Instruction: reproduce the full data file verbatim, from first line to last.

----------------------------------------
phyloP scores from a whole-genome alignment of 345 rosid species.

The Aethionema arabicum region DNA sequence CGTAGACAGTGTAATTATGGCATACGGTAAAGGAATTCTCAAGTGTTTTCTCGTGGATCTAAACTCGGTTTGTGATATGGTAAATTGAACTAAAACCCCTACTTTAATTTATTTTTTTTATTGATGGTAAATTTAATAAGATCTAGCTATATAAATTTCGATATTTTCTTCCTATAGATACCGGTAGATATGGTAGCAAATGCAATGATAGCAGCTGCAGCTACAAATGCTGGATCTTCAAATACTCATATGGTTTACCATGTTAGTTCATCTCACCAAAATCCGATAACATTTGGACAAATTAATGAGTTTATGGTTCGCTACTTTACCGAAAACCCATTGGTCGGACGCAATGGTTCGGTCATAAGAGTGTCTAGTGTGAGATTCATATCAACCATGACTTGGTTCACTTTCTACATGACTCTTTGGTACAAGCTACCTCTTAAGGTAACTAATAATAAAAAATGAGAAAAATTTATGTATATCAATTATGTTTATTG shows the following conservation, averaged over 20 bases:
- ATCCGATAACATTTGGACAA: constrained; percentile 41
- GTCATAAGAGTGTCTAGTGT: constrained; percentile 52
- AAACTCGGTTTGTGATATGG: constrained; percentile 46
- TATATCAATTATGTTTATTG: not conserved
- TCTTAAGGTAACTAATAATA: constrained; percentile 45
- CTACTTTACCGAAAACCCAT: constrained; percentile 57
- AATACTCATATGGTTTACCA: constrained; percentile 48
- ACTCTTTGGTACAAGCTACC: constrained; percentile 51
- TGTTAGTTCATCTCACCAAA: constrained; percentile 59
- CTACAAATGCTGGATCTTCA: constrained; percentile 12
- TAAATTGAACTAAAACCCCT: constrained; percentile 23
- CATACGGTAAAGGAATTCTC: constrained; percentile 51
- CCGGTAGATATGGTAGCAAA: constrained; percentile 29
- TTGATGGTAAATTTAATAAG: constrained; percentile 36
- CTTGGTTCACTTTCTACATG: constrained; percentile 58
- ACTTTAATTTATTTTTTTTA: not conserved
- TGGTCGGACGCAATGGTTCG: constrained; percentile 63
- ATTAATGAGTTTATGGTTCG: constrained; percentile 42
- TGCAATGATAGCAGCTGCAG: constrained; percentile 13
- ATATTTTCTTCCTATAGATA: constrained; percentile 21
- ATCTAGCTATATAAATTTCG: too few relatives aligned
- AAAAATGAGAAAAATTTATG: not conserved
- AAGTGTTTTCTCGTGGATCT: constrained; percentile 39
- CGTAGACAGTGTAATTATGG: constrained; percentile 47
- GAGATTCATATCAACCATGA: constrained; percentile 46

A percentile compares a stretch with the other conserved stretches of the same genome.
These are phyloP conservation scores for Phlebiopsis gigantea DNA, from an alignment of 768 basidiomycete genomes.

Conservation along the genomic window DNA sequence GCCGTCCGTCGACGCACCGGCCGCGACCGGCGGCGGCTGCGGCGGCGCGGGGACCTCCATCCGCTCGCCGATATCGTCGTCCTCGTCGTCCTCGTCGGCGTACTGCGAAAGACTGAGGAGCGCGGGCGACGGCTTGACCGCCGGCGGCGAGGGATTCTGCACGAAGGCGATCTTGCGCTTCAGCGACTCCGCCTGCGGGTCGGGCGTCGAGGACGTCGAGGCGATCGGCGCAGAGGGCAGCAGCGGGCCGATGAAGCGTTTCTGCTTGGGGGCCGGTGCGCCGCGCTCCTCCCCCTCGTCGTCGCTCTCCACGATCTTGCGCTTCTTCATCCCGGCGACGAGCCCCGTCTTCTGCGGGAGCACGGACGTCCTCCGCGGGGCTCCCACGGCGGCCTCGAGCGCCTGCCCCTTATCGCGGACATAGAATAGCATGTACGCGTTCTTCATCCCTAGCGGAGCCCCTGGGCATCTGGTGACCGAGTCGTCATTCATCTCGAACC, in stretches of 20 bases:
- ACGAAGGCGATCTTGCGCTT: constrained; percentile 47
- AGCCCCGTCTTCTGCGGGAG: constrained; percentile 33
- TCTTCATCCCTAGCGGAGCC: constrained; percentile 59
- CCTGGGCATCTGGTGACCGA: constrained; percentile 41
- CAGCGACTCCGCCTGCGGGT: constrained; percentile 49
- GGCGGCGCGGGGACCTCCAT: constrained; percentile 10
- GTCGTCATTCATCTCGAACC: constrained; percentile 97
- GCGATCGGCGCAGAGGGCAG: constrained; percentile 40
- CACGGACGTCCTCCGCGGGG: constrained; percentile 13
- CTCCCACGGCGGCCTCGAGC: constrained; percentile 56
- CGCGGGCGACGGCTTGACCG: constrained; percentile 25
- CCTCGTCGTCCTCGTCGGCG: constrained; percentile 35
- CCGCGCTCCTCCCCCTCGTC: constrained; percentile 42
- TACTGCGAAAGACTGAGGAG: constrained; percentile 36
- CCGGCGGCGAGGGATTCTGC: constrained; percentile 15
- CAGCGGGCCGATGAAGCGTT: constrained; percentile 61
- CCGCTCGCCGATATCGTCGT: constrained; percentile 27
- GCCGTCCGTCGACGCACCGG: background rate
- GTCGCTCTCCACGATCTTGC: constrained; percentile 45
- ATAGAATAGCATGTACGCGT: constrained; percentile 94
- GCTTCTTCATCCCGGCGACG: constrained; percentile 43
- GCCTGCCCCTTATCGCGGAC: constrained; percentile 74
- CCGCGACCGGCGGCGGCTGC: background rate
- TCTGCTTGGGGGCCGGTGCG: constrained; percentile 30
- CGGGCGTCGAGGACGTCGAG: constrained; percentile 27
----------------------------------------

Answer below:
phyloP scores from a whole-genome alignment of 345 rosid species.

The Aethionema arabicum region DNA sequence CGTAGACAGTGTAATTATGGCATACGGTAAAGGAATTCTCAAGTGTTTTCTCGTGGATCTAAACTCGGTTTGTGATATGGTAAATTGAACTAAAACCCCTACTTTAATTTATTTTTTTTATTGATGGTAAATTTAATAAGATCTAGCTATATAAATTTCGATATTTTCTTCCTATAGATACCGGTAGATATGGTAGCAAATGCAATGATAGCAGCTGCAGCTACAAATGCTGGATCTTCAAATACTCATATGGTTTACCATGTTAGTTCATCTCACCAAAATCCGATAACATTTGGACAAATTAATGAGTTTATGGTTCGCTACTTTACCGAAAACCCATTGGTCGGACGCAATGGTTCGGTCATAAGAGTGTCTAGTGTGAGATTCATATCAACCATGACTTGGTTCACTTTCTACATGACTCTTTGGTACAAGCTACCTCTTAAGGTAACTAATAATAAAAAATGAGAAAAATTTATGTATATCAATTATGTTTATTG shows the following conservation, averaged over 20 bases:
- ATCCGATAACATTTGGACAA: constrained; percentile 41
- GTCATAAGAGTGTCTAGTGT: constrained; percentile 52
- AAACTCGGTTTGTGATATGG: constrained; percentile 46
- TATATCAATTATGTTTATTG: not conserved
- TCTTAAGGTAACTAATAATA: constrained; percentile 45
- CTACTTTACCGAAAACCCAT: constrained; percentile 57
- AATACTCATATGGTTTACCA: constrained; percentile 48
- ACTCTTTGGTACAAGCTACC: constrained; percentile 51
- TGTTAGTTCATCTCACCAAA: constrained; percentile 59
- CTACAAATGCTGGATCTTCA: constrained; percentile 12
- TAAATTGAACTAAAACCCCT: constrained; percentile 23
- CATACGGTAAAGGAATTCTC: constrained; percentile 51
- CCGGTAGATATGGTAGCAAA: constrained; percentile 29
- TTGATGGTAAATTTAATAAG: constrained; percentile 36
- CTTGGTTCACTTTCTACATG: constrained; percentile 58
- ACTTTAATTTATTTTTTTTA: not conserved
- TGGTCGGACGCAATGGTTCG: constrained; percentile 63
- ATTAATGAGTTTATGGTTCG: constrained; percentile 42
- TGCAATGATAGCAGCTGCAG: constrained; percentile 13
- ATATTTTCTTCCTATAGATA: constrained; percentile 21
- ATCTAGCTATATAAATTTCG: too few relatives aligned
- AAAAATGAGAAAAATTTATG: not conserved
- AAGTGTTTTCTCGTGGATCT: constrained; percentile 39
- CGTAGACAGTGTAATTATGG: constrained; percentile 47
- GAGATTCATATCAACCATGA: constrained; percentile 46

A percentile compares a stretch with the other conserved stretches of the same genome.
These are phyloP conservation scores for Phlebiopsis gigantea DNA, from an alignment of 768 basidiomycete genomes.

Conservation along the genomic window DNA sequence GCCGTCCGTCGACGCACCGGCCGCGACCGGCGGCGGCTGCGGCGGCGCGGGGACCTCCATCCGCTCGCCGATATCGTCGTCCTCGTCGTCCTCGTCGGCGTACTGCGAAAGACTGAGGAGCGCGGGCGACGGCTTGACCGCCGGCGGCGAGGGATTCTGCACGAAGGCGATCTTGCGCTTCAGCGACTCCGCCTGCGGGTCGGGCGTCGAGGACGTCGAGGCGATCGGCGCAGAGGGCAGCAGCGGGCCGATGAAGCGTTTCTGCTTGGGGGCCGGTGCGCCGCGCTCCTCCCCCTCGTCGTCGCTCTCCACGATCTTGCGCTTCTTCATCCCGGCGACGAGCCCCGTCTTCTGCGGGAGCACGGACGTCCTCCGCGGGGCTCCCACGGCGGCCTCGAGCGCCTGCCCCTTATCGCGGACATAGAATAGCATGTACGCGTTCTTCATCCCTAGCGGAGCCCCTGGGCATCTGGTGACCGAGTCGTCATTCATCTCGAACC, in stretches of 20 bases:
- ACGAAGGCGATCTTGCGCTT: constrained; percentile 47
- AGCCCCGTCTTCTGCGGGAG: constrained; percentile 33
- TCTTCATCCCTAGCGGAGCC: constrained; percentile 59
- CCTGGGCATCTGGTGACCGA: constrained; percentile 41
- CAGCGACTCCGCCTGCGGGT: constrained; percentile 49
- GGCGGCGCGGGGACCTCCAT: constrained; percentile 10
- GTCGTCATTCATCTCGAACC: constrained; percentile 97
- GCGATCGGCGCAGAGGGCAG: constrained; percentile 40
- CACGGACGTCCTCCGCGGGG: constrained; percentile 13
- CTCCCACGGCGGCCTCGAGC: constrained; percentile 56
- CGCGGGCGACGGCTTGACCG: constrained; percentile 25
- CCTCGTCGTCCTCGTCGGCG: constrained; percentile 35
- CCGCGCTCCTCCCCCTCGTC: constrained; percentile 42
- TACTGCGAAAGACTGAGGAG: constrained; percentile 36
- CCGGCGGCGAGGGATTCTGC: constrained; percentile 15
- CAGCGGGCCGATGAAGCGTT: constrained; percentile 61
- CCGCTCGCCGATATCGTCGT: constrained; percentile 27
- GCCGTCCGTCGACGCACCGG: background rate
- GTCGCTCTCCACGATCTTGC: constrained; percentile 45
- ATAGAATAGCATGTACGCGT: constrained; percentile 94
- GCTTCTTCATCCCGGCGACG: constrained; percentile 43
- GCCTGCCCCTTATCGCGGAC: constrained; percentile 74
- CCGCGACCGGCGGCGGCTGC: background rate
- TCTGCTTGGGGGCCGGTGCG: constrained; percentile 30
- CGGGCGTCGAGGACGTCGAG: constrained; percentile 27